New Data Reconfirm Dangers of Controversial Drug Lotronex

May 5, 2004

New Data Reconfirm Dangers of Controversial Drug Lotronex

FDA should take Lotronex off the market again, Public Citizen tells Drug Safety Advisory Committee

 

 

WASHINGTON, D.C. – The reintroduction on the drug Lotronex, used to treat irritable bowel syndrome, continues to endanger patients and should be taken off the market again, Public Citizen Health Research Group Director Dr. Sidney Wolfe told members of the Food and Drug Administration’s (FDA) Drug Safety Advisory Committee today.

In his testimony, Wolfe outlined how a recent analysis conducted by the drug’s manufacturer, GlaxoSmithKline, and the FDA, has failed to provide sufficient evidence to conclude the drug should remain on the market.

Lotronex, approved in February 2000 to treat irritable bowel syndrome (IBS), was withdrawn from the market in November 2000 because of dangerous adverse effects experienced by patients taking it. Public Citizen in August 2000 petitioned the FDA to remove the drug because of evidence it caused ischemic colitis, a life-threatening condition in which bowel tissue dies as a result of a lack of blood flow to the colon.

The drug, also known as alosetron, was reintroduced in November 2002 under the guidelines that physicians who want to prescribe the drug must state that they are qualified to diagnose IBS and manage ischemic colitis and that they understand the risks associated with Lotronex. However, the guidelines did not include a way to verify the doctors’ qualifications or check to ensure patients have been informed of the drug’s risks. The guidelines also assume that all prescribing doctors report adverse reactions. According to cases spontaneously reported, the rate of ischemic colitis (0.85 per 1000) is actually higher than the rate of spontaneous reports during the earlier 2000 marketing (0.31 per 1000).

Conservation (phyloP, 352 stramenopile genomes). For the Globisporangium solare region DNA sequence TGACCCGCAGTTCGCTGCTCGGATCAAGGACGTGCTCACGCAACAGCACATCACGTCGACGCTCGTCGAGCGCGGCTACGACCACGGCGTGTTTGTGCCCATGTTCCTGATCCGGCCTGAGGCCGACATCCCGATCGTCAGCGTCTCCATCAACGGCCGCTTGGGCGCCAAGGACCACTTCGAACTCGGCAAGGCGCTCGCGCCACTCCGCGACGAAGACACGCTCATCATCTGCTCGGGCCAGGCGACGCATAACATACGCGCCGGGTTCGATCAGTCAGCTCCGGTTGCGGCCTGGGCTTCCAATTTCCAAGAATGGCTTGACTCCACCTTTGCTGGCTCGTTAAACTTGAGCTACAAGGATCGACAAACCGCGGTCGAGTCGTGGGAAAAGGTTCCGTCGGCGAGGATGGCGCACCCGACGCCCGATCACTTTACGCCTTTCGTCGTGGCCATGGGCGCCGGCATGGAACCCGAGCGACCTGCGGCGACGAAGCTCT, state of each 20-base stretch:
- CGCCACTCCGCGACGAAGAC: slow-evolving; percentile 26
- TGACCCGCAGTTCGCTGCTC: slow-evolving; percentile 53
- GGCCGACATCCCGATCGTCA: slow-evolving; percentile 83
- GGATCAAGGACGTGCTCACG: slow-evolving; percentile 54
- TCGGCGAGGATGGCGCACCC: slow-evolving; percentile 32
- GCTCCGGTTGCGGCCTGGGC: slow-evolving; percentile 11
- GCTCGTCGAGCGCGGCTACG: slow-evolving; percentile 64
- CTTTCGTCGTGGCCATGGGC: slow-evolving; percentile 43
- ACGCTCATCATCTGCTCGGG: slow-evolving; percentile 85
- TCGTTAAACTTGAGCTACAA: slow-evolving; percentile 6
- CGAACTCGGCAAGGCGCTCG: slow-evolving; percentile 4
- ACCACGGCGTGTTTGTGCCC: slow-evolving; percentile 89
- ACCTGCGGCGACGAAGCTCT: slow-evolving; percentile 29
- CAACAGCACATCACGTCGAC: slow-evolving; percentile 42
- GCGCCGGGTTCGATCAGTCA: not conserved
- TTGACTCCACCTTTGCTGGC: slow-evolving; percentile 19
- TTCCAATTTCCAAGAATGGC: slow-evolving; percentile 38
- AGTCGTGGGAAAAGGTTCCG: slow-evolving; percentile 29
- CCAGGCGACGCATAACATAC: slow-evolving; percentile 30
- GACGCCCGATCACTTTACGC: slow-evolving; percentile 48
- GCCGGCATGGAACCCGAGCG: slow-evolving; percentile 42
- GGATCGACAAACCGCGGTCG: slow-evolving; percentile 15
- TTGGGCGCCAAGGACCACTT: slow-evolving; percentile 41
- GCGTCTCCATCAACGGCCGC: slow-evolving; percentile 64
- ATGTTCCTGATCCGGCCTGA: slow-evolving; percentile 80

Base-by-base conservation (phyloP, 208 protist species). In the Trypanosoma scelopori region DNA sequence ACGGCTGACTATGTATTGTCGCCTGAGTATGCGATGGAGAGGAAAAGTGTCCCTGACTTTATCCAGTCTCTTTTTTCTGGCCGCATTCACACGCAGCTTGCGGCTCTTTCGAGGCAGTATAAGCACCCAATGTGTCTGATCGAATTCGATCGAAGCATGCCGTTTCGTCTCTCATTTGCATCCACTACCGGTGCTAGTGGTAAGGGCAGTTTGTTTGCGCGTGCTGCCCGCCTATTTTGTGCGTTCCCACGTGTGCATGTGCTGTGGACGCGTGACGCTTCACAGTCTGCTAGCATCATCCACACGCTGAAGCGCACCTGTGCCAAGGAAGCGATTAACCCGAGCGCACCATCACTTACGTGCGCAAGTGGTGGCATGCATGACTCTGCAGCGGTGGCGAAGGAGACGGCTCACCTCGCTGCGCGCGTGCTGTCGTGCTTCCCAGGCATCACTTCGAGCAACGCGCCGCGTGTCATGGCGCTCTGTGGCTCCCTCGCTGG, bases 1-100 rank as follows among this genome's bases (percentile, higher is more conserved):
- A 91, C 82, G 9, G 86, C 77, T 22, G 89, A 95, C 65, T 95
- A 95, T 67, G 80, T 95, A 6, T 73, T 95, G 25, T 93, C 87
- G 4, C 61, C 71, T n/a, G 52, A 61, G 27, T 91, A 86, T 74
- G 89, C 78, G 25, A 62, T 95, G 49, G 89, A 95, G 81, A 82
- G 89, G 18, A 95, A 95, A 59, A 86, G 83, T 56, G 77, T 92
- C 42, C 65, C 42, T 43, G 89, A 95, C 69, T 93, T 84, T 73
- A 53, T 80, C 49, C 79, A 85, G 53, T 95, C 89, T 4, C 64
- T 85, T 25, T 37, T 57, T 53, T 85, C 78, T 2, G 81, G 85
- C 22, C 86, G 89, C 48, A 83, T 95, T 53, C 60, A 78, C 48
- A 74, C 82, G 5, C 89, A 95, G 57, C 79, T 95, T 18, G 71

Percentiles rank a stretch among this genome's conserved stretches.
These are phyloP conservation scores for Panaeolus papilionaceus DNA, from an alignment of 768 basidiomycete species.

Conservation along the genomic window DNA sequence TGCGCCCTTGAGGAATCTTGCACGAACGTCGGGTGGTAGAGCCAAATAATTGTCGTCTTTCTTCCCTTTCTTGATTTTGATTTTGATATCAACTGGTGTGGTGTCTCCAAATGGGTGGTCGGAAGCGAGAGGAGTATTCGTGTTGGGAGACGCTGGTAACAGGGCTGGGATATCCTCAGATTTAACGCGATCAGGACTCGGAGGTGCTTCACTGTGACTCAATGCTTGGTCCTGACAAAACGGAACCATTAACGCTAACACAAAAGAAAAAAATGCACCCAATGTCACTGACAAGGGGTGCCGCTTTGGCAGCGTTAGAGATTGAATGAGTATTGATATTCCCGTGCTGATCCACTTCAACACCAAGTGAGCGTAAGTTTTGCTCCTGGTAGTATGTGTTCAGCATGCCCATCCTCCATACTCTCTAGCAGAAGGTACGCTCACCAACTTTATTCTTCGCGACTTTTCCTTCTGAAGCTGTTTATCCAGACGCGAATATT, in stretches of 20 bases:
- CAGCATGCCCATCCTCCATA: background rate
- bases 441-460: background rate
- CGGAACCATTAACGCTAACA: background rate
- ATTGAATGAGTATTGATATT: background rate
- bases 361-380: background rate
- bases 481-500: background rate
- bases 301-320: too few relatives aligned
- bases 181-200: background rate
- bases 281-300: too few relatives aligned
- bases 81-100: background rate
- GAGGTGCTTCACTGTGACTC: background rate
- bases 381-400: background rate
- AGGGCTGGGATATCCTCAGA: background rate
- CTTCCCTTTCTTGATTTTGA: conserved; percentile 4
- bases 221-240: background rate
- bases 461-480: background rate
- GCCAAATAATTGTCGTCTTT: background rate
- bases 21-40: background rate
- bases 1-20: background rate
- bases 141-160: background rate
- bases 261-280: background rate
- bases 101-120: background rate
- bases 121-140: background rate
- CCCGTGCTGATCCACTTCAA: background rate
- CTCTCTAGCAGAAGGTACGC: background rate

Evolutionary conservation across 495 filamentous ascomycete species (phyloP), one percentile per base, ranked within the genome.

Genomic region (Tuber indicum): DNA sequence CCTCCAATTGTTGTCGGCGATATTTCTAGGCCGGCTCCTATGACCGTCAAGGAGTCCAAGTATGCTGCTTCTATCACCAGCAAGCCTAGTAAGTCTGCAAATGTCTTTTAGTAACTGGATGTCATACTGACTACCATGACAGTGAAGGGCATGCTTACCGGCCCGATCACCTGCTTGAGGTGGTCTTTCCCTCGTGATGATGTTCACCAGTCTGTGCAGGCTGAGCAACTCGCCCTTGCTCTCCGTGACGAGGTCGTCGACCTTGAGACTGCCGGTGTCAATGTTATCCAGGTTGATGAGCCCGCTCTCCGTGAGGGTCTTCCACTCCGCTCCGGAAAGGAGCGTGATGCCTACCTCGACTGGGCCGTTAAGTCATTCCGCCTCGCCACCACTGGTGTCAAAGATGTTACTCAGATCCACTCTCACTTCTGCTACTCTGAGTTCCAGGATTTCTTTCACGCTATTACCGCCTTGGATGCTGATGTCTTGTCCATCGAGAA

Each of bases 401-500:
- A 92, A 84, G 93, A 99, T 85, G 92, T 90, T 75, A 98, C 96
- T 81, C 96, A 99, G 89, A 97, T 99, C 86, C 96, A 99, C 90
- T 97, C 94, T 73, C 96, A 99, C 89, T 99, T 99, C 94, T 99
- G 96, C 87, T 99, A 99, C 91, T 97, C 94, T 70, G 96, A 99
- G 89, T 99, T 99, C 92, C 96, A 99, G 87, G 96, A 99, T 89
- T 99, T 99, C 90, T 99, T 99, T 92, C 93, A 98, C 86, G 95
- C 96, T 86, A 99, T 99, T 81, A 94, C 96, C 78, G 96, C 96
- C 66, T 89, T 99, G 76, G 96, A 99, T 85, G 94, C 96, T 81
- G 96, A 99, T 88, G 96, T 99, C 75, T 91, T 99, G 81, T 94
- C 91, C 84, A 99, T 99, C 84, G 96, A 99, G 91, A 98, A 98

“When I testified before this committee in 2002, I stated that ‘The reintroduction of Lotronex into the market, even with the restrictions proposed by Glaxo, would be a serious public health mistake, likely, if not certain, to result in the need to ban the drug again,’ ” Wolfe said in testimony to the committee. “It is time to end this failed effort to resuscitate marketing and to take alosetron off the market again. … Given the marginal evidence of effectiveness and the continuing serious risks of the drug, Glaxo’s suggestion to relax the restrictions on availability of alosetron to increase its use is nothing but ghoulish.”

To read the testimony, click here.